Jean-Pierre Bemba denies all charges
War crimes judges have begun hearing evidence against a militia commanded by former Democratic Republic of Congo Vice-President Jean-Pierre Bemba.
His Movement for the Liberation of Congo intervened in a power struggle in neighbouring Central African Republic in 2002 and 2003.
The International Criminal Court pre-trial hearings involve claims of murder and rape. Mr Bemba denies all charges.
He says his troops were not under his command once they crossed the border.
His lawyers told judges in the Netherlands there was not enough evidence against Mr Bemba to proceed to trial.
But in an opening statement, deputy prosecutor Fatou Bensouda told the court of graphic testimony from one man who said he had been raped in front of his family, then forced to watch his wife and children abused.
Mr Bemba is the most high-profile of four Congolese warlords facing trial at the ICC.
"Bemba wanted to traumatise and terrorise the civilian population so they would not support the rebels," the prosecutor said.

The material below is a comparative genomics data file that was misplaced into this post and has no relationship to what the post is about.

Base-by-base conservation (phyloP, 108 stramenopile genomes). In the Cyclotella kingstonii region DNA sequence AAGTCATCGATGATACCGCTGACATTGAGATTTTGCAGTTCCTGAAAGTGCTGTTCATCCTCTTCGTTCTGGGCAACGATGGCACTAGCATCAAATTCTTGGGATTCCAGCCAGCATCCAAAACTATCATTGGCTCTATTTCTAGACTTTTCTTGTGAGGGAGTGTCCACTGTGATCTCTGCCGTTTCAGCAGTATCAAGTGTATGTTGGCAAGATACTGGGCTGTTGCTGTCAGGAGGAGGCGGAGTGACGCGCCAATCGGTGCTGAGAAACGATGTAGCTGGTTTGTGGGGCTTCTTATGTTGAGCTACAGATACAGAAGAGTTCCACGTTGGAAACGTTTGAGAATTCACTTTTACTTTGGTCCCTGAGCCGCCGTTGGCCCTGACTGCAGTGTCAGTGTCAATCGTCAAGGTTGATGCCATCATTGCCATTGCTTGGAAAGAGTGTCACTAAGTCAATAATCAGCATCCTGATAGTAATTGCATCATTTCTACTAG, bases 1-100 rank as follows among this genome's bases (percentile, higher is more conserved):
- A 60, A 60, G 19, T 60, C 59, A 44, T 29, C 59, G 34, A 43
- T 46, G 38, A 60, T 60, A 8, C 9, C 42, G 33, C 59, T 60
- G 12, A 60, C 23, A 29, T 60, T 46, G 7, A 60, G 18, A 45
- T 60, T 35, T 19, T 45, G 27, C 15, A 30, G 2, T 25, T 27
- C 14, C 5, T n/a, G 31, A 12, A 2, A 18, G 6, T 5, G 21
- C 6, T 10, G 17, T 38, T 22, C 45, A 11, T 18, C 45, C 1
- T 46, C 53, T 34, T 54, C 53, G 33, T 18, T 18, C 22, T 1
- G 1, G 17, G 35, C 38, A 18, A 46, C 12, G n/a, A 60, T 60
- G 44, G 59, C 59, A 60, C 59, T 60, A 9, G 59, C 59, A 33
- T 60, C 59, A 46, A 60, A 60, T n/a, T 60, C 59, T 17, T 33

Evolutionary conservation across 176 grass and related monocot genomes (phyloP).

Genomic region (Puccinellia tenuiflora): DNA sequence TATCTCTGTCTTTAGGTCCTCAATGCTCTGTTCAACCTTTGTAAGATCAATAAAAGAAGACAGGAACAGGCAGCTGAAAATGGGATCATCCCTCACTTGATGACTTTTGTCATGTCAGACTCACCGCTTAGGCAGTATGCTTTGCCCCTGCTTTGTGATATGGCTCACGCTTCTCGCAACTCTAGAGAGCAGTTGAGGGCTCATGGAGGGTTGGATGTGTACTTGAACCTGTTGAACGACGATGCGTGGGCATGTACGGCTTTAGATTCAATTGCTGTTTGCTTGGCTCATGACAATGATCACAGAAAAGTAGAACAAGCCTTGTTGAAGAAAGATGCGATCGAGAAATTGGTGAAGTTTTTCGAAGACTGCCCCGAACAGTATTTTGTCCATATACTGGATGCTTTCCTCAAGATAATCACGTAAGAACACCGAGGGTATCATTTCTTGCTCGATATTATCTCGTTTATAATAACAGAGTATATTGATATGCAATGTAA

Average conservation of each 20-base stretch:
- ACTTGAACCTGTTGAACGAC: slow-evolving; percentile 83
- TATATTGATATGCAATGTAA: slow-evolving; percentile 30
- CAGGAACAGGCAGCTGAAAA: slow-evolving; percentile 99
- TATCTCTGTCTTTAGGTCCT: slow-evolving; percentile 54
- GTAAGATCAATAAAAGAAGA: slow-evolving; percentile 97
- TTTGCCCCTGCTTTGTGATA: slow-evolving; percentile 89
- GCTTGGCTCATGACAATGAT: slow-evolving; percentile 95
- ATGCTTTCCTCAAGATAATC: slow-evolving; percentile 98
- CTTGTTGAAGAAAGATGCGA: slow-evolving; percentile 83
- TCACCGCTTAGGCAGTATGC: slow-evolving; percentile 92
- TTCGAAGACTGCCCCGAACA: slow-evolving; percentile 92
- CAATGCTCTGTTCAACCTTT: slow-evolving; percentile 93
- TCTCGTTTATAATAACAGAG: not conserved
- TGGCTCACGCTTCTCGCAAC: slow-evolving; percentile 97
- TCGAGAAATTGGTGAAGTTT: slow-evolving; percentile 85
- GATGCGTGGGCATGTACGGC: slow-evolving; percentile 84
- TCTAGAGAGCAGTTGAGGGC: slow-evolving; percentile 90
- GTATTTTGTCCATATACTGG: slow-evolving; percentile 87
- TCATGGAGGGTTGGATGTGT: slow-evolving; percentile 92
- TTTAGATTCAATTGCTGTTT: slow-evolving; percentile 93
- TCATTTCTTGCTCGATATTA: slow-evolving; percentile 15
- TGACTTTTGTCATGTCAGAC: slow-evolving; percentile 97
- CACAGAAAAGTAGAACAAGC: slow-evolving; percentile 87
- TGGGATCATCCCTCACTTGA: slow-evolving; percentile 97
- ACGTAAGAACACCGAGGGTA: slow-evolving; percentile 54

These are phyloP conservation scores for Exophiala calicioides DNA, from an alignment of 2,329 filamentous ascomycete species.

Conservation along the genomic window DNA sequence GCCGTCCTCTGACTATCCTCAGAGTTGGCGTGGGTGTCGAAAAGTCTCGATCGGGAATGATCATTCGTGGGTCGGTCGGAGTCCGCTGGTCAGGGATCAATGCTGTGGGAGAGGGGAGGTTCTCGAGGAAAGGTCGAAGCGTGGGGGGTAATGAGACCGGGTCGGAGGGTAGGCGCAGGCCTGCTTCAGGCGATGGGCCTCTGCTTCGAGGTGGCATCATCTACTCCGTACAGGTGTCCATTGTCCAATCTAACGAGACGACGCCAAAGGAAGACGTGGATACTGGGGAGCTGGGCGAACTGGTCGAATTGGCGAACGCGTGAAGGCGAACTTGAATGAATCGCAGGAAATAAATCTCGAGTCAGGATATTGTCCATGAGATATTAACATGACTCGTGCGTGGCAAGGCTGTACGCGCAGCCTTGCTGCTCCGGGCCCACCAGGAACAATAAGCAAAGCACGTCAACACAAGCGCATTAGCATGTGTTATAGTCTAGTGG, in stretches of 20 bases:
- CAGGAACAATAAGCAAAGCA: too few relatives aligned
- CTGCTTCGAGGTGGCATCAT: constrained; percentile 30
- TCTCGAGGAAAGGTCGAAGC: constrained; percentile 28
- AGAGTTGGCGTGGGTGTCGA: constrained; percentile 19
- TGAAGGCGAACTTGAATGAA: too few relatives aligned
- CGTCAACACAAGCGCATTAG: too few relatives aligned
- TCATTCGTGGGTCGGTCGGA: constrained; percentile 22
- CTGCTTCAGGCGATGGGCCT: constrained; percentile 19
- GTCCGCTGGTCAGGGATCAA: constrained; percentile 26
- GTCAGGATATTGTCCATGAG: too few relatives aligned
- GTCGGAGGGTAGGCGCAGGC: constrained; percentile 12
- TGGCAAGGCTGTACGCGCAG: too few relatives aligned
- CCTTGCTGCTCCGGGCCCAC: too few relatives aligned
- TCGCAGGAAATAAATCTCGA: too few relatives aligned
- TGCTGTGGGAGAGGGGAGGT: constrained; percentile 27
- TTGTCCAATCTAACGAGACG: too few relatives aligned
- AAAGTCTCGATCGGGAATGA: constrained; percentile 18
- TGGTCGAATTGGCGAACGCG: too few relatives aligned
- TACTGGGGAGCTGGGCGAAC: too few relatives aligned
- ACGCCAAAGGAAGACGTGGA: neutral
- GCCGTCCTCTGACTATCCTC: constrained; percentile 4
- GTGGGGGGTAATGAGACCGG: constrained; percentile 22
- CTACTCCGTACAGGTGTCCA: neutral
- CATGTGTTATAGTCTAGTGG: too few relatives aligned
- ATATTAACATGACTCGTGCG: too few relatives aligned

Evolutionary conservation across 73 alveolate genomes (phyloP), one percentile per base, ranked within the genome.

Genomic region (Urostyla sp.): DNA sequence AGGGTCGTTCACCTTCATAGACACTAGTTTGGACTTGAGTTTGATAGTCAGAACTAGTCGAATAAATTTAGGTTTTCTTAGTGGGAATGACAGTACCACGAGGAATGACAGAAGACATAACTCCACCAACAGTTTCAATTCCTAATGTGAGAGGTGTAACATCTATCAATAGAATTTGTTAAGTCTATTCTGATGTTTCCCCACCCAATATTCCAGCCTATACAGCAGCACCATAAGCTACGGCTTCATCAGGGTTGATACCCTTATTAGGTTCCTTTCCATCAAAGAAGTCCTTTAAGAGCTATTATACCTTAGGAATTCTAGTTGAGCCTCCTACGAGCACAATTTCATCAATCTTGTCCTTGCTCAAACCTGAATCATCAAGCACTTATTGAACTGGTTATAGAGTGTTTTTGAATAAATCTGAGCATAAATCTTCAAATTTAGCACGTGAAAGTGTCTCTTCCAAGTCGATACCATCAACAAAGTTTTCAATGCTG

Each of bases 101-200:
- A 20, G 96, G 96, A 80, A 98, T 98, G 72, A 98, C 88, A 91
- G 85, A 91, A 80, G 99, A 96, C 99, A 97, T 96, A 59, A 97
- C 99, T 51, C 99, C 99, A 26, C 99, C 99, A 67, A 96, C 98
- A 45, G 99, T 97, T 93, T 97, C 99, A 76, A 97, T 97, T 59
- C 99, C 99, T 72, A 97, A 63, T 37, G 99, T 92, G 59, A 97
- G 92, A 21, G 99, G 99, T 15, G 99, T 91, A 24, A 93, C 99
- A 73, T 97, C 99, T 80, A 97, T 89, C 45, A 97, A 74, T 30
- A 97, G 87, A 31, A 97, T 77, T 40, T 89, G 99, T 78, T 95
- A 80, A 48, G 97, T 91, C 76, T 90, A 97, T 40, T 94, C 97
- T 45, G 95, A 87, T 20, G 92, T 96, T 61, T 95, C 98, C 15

Son of famous businessman
Former assistant to Mobutu Sese Seko
1998: Helped by Uganda to former MLC rebel group
2003: Becomes vice-president under peace deal
2006: Loses run-off election to President Joseph Kabila but gets most votes in western DR Congo
2007: Flees after clashes in Kinshasa
"He chose rape as his main method... rapes against mothers in the presence of their children and rapes of children as their parents were forced to watch."
Mr Bemba, 46, was arrested in Belgium last May and extradited to The Hague in July.
Judges have scheduled four days of hearings, then they have 60 days to decide whether to commit Mr Bemba to trial, seek more evidence or free him.
He denies three counts of crimes against humanity and five counts of war crimes, during a five-month conflict that began in October 2002.
Mr Bemba's defence lawyer Karim Khan said the troops had been sent to shore up the legitimate president of the CAR, Ange-Felix Patasse, who therefore bore responsibility for their actions.
Another defence lawyer, Nkwebe Liriss, said that many Africans believed the charges were politically motivated, to remove Mr Bemba from future elections in DR Congo.
He lost a landmark run-off election against President Joseph Kabila in 2006.
He fled the country after being charged with treason after his bodyguards clashed with the army in 2007.
Mr Bemba, a former rebel leader, became DR Congo's vice-president in 2003 under a power-sharing deal intended to end years of conflict.